- a small office space (read: cubicle) at P&PTC
- briefings on American business conventions; networking with partner companies, VC firms, business angels and consultants; participation in a financing forum (PACT), and
- opportunities to present your idea/business plan directly to VC firms and business angels.
You will also have access to a wide range of support from the Austrian trade centre in Los Angeles.
Winners of this year’s competition will also belong to an “elite” club of 51 previous participants, 36 of whom have found strategic business partners in the U.S., six have established U.S. subsidiaries and three have received VC funding. According to the WKO’s Rafael Rasinger Amilivia, the biggest success story to date is the business-invoicing product epunet (a.k.a., Everbill), created by Blue Monkeys, who have advanced to the next round of funding evaluation from the venture capital firm 500Startups and are in the hunt for up to $1 million in funding this year. A link to Everbill’s pitch from last year can be found here.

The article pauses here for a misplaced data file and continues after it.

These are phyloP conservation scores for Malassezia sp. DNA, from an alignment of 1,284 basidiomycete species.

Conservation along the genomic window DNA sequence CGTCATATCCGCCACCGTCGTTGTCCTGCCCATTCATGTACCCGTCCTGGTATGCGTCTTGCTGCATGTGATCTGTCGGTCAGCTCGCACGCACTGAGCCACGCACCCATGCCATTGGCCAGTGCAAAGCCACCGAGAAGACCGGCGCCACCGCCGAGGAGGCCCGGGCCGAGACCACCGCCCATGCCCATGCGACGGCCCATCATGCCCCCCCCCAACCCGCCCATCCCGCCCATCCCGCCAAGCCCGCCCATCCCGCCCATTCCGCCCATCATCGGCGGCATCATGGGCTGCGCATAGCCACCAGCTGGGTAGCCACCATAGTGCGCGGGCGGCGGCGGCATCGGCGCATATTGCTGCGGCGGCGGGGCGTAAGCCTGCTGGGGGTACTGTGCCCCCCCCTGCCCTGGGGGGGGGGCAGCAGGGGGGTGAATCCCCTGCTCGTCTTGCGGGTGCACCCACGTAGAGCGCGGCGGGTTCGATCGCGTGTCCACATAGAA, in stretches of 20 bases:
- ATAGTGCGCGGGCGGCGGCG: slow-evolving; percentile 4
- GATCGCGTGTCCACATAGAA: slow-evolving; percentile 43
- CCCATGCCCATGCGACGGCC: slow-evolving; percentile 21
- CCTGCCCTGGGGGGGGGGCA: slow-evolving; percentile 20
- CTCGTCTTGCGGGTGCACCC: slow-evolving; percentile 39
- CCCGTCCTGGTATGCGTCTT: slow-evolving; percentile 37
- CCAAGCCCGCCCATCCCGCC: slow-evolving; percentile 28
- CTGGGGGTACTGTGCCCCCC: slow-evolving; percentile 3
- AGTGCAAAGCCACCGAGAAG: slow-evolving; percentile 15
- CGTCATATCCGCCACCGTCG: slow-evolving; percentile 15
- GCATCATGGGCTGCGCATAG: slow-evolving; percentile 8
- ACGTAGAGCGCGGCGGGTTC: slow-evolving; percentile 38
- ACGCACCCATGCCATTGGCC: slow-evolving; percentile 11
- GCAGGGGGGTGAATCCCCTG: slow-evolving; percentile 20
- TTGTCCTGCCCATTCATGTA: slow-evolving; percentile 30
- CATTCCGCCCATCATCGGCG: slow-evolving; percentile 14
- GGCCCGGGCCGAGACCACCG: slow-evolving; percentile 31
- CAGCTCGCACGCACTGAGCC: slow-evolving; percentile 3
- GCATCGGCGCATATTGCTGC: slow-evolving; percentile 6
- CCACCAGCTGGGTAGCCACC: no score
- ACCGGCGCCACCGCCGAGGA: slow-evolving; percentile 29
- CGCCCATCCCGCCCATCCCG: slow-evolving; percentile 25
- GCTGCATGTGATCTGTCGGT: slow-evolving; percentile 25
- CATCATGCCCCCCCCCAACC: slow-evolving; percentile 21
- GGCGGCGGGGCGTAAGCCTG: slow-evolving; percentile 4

xScited’s Josef Schodl cites a German saying, “Der Prophet im eigenen Land ist nichts Wert” (in his native country, the prophet has no worth) in explaining why attending the programme in 2011 was so useful. “Soon after being chosen for GSV, we started getting calls from investors and found our first business angel here in Austria before flying to California.” He feels that his company and perhaps 75% of the others were too green to take full advantage of the program. While it’s “never too early to breathe the Silicon Valley air,” – to take advantage of the coaching opportunities there – “your prototype and presentation should be ready to roll from the moment you step off the airplane.”
Schodl, who will be founding a U.S. company this spring, was pleased with the “Austrian Connection” in Silicon Valley – the dozens of Austrians in and out of the programme whom he met and networked with there. He was not so “xScited” about the free office space at P&PTC (“I didn’t go there to sit at a desk and check my e-mail”) but rather valued the events and networking opportunities. “The biggest challenge isn’t finding a place to work, but a place to live. Rents there have doubled since I first participated. Current applicants to GSV should keep this in mind.”